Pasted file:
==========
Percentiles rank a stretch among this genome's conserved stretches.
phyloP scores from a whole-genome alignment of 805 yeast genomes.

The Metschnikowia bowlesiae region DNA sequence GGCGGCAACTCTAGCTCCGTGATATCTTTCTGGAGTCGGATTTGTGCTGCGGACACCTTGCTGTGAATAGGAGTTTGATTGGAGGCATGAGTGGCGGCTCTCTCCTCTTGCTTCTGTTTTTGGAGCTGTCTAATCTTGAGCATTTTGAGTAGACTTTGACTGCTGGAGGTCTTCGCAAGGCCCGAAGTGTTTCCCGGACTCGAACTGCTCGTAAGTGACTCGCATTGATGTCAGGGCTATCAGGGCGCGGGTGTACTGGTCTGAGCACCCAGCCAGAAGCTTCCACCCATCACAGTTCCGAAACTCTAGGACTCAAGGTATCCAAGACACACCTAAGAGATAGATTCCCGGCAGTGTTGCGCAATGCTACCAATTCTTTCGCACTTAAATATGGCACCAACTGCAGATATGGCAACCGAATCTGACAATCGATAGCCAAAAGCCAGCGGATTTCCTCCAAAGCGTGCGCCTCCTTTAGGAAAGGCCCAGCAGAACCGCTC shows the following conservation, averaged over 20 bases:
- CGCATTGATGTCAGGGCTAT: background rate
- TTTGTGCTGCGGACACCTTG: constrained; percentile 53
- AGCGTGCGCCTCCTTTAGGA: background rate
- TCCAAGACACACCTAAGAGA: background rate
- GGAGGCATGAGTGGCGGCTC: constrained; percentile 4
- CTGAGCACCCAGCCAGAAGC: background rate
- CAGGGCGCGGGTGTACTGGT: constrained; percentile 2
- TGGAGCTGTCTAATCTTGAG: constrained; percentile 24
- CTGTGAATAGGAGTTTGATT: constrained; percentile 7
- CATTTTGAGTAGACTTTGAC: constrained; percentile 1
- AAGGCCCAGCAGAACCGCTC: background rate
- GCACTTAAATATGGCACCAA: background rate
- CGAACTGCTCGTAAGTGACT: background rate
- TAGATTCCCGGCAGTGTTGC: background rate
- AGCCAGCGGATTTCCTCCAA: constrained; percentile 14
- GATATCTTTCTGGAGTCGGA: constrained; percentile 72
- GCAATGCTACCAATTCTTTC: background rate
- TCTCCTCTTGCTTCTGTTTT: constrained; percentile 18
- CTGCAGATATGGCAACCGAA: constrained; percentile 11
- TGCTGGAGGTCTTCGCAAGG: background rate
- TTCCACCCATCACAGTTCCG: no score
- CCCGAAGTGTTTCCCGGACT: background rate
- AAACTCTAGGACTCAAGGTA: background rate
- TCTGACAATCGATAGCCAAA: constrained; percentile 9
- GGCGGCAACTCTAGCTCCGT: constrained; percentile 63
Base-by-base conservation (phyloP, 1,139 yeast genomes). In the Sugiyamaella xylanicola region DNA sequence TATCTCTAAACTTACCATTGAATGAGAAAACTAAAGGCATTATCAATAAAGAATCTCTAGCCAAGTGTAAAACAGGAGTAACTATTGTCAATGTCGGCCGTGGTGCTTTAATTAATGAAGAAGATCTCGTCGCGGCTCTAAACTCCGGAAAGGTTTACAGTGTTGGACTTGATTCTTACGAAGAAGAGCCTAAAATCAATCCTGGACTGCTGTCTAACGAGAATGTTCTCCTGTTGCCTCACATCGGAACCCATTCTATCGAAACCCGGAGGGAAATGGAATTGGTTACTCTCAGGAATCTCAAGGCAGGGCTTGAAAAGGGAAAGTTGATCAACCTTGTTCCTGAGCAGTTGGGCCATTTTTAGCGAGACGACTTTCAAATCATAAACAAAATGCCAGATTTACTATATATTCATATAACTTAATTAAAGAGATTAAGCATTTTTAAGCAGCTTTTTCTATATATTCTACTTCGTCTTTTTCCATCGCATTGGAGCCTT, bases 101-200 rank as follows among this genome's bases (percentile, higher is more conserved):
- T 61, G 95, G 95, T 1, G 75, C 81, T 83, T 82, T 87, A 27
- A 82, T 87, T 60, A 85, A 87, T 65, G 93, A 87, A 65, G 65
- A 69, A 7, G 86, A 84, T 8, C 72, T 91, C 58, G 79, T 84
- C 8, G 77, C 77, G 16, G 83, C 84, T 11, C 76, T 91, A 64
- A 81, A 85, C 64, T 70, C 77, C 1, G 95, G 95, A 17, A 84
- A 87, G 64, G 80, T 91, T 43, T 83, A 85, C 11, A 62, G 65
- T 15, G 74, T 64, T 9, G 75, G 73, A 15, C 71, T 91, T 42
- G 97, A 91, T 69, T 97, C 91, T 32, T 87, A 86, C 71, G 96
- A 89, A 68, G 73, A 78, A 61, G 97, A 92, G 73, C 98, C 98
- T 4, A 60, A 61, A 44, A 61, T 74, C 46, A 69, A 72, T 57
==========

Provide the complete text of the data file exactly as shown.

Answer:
Percentiles rank a stretch among this genome's conserved stretches.
phyloP scores from a whole-genome alignment of 805 yeast genomes.

The Metschnikowia bowlesiae region DNA sequence GGCGGCAACTCTAGCTCCGTGATATCTTTCTGGAGTCGGATTTGTGCTGCGGACACCTTGCTGTGAATAGGAGTTTGATTGGAGGCATGAGTGGCGGCTCTCTCCTCTTGCTTCTGTTTTTGGAGCTGTCTAATCTTGAGCATTTTGAGTAGACTTTGACTGCTGGAGGTCTTCGCAAGGCCCGAAGTGTTTCCCGGACTCGAACTGCTCGTAAGTGACTCGCATTGATGTCAGGGCTATCAGGGCGCGGGTGTACTGGTCTGAGCACCCAGCCAGAAGCTTCCACCCATCACAGTTCCGAAACTCTAGGACTCAAGGTATCCAAGACACACCTAAGAGATAGATTCCCGGCAGTGTTGCGCAATGCTACCAATTCTTTCGCACTTAAATATGGCACCAACTGCAGATATGGCAACCGAATCTGACAATCGATAGCCAAAAGCCAGCGGATTTCCTCCAAAGCGTGCGCCTCCTTTAGGAAAGGCCCAGCAGAACCGCTC shows the following conservation, averaged over 20 bases:
- CGCATTGATGTCAGGGCTAT: background rate
- TTTGTGCTGCGGACACCTTG: constrained; percentile 53
- AGCGTGCGCCTCCTTTAGGA: background rate
- TCCAAGACACACCTAAGAGA: background rate
- GGAGGCATGAGTGGCGGCTC: constrained; percentile 4
- CTGAGCACCCAGCCAGAAGC: background rate
- CAGGGCGCGGGTGTACTGGT: constrained; percentile 2
- TGGAGCTGTCTAATCTTGAG: constrained; percentile 24
- CTGTGAATAGGAGTTTGATT: constrained; percentile 7
- CATTTTGAGTAGACTTTGAC: constrained; percentile 1
- AAGGCCCAGCAGAACCGCTC: background rate
- GCACTTAAATATGGCACCAA: background rate
- CGAACTGCTCGTAAGTGACT: background rate
- TAGATTCCCGGCAGTGTTGC: background rate
- AGCCAGCGGATTTCCTCCAA: constrained; percentile 14
- GATATCTTTCTGGAGTCGGA: constrained; percentile 72
- GCAATGCTACCAATTCTTTC: background rate
- TCTCCTCTTGCTTCTGTTTT: constrained; percentile 18
- CTGCAGATATGGCAACCGAA: constrained; percentile 11
- TGCTGGAGGTCTTCGCAAGG: background rate
- TTCCACCCATCACAGTTCCG: no score
- CCCGAAGTGTTTCCCGGACT: background rate
- AAACTCTAGGACTCAAGGTA: background rate
- TCTGACAATCGATAGCCAAA: constrained; percentile 9
- GGCGGCAACTCTAGCTCCGT: constrained; percentile 63
Base-by-base conservation (phyloP, 1,139 yeast genomes). In the Sugiyamaella xylanicola region DNA sequence TATCTCTAAACTTACCATTGAATGAGAAAACTAAAGGCATTATCAATAAAGAATCTCTAGCCAAGTGTAAAACAGGAGTAACTATTGTCAATGTCGGCCGTGGTGCTTTAATTAATGAAGAAGATCTCGTCGCGGCTCTAAACTCCGGAAAGGTTTACAGTGTTGGACTTGATTCTTACGAAGAAGAGCCTAAAATCAATCCTGGACTGCTGTCTAACGAGAATGTTCTCCTGTTGCCTCACATCGGAACCCATTCTATCGAAACCCGGAGGGAAATGGAATTGGTTACTCTCAGGAATCTCAAGGCAGGGCTTGAAAAGGGAAAGTTGATCAACCTTGTTCCTGAGCAGTTGGGCCATTTTTAGCGAGACGACTTTCAAATCATAAACAAAATGCCAGATTTACTATATATTCATATAACTTAATTAAAGAGATTAAGCATTTTTAAGCAGCTTTTTCTATATATTCTACTTCGTCTTTTTCCATCGCATTGGAGCCTT, bases 101-200 rank as follows among this genome's bases (percentile, higher is more conserved):
- T 61, G 95, G 95, T 1, G 75, C 81, T 83, T 82, T 87, A 27
- A 82, T 87, T 60, A 85, A 87, T 65, G 93, A 87, A 65, G 65
- A 69, A 7, G 86, A 84, T 8, C 72, T 91, C 58, G 79, T 84
- C 8, G 77, C 77, G 16, G 83, C 84, T 11, C 76, T 91, A 64
- A 81, A 85, C 64, T 70, C 77, C 1, G 95, G 95, A 17, A 84
- A 87, G 64, G 80, T 91, T 43, T 83, A 85, C 11, A 62, G 65
- T 15, G 74, T 64, T 9, G 75, G 73, A 15, C 71, T 91, T 42
- G 97, A 91, T 69, T 97, C 91, T 32, T 87, A 86, C 71, G 96
- A 89, A 68, G 73, A 78, A 61, G 97, A 92, G 73, C 98, C 98
- T 4, A 60, A 61, A 44, A 61, T 74, C 46, A 69, A 72, T 57